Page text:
SAN JUAN, Puerto Rico (BP) — Southern Baptists continue to serve Puerto Rico’s residents after Hurricane Maria’s devastation in September, creating a nationwide response from the ground up.
“Though the plight of Puerto Rico has started to fade from the headlines,” Porter said, “there are still plenty of needs and places to serve.”
NAMB’s Send Relief outreach has attained warehouse space in Puerto Rico for the collection of food, water and other resources. Items are then distributed to various churches ministering to those in need in their region.
A part of the disaster relief strategy has involved equipping local churches across the island to serve as distribution centers.
Between Oct. 22 and Nov. 11, Send Relief and SBDR teams from 11 state Baptist conventions distributed nearly 254,000 meals, the majority of which were sandwich meals but also including more than 19,000 hot meals as of Nov. 14.
Trained SBDR teams and volunteers from Arkansas, Tennessee, Louisiana, North Carolina, Alabama, Florida, Pennsylvania-South Jersey, Maryland-Delaware, the Northwest Baptist Convention, the SBC of Virginia (SBCV) and the Southern Baptists of Texas Convention have been serving in Puerto Rico and laying the foundation for future disaster relief efforts.
In addition to SBDR, volunteer teams organized through Send Relief are expected to serve from now through early 2018. Many collegiate teams are planning to use their winter and spring breaks to make the trip to serve in Puerto Rico. Churches and other ministries also can make arrangements to send teams and serve communities across the island.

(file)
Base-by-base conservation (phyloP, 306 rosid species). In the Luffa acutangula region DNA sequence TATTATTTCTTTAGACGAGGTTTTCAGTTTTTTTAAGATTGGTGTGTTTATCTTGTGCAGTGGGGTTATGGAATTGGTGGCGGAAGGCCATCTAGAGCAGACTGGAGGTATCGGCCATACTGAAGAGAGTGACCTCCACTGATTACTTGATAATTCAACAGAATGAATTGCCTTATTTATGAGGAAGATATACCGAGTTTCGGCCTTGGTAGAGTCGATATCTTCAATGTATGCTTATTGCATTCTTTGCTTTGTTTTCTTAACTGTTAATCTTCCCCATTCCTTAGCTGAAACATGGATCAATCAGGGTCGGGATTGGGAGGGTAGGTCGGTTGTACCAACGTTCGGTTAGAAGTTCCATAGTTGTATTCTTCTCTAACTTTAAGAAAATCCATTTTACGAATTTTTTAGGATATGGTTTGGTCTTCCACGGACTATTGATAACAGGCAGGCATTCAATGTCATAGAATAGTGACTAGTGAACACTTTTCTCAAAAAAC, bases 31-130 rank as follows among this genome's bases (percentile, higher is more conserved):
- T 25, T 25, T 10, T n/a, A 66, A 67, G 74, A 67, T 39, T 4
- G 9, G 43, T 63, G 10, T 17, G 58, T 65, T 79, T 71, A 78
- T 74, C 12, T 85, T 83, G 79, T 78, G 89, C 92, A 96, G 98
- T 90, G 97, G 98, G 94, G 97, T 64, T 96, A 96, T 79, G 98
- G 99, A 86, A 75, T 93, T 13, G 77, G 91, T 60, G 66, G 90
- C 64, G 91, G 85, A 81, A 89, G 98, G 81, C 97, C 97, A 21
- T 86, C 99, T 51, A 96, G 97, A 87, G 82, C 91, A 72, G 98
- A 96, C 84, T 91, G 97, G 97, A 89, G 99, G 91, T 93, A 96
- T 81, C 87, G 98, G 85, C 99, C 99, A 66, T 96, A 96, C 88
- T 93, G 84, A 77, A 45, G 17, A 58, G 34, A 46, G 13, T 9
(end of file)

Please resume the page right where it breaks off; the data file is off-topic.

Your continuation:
“We are really seeking team leaders to work, people who have carpentry or disaster relief experience and can manage a group,” Porter said. “If some would like to come for two to four weeks at a time, we could really use their services.”
Many of the Baptist churches in Puerto Rico have seen God move in spite of the debilitating effects of the storm, said Carlos Rodriguez, a NAMB missionary in Puerto Rico.
“One of the good things about this disaster is that people are having to move from their pews and into the mission field,” Rodriguez said. “The people have started to see the need themselves and they are moving out into their communities and serving, not just food but also sharing the Gospel.”
As Hurricane Maria left mass devastation in its wake, many of the church buildings became unusable, either because they lost power and running water or because they were severely damaged. In some cases, buildings were a total loss.
Even so, ministry is moving forward, said Rodriguez, NAMB’s national church planting catalyst in Puerto Rico.
“People are getting saved,” he reported. “It has, in a way, been a revival for the churches. Churches are thinking in different ways. Their people are visiting others in their community and not just staying in the church.”
Baptist state conventions in Alabama, SBCV and Tennessee have volunteered to take different regions of the island and coordinate partnerships between their churches and those in Puerto Rico. NAMB is working to facilitate partnerships between mainland churches and those in Puerto Rico, and churches or state conventions that would like to participate should contact NAMB’s Send Relief ministry.
Visit sendrelief.org to volunteer or donate funds to the continuing relief efforts.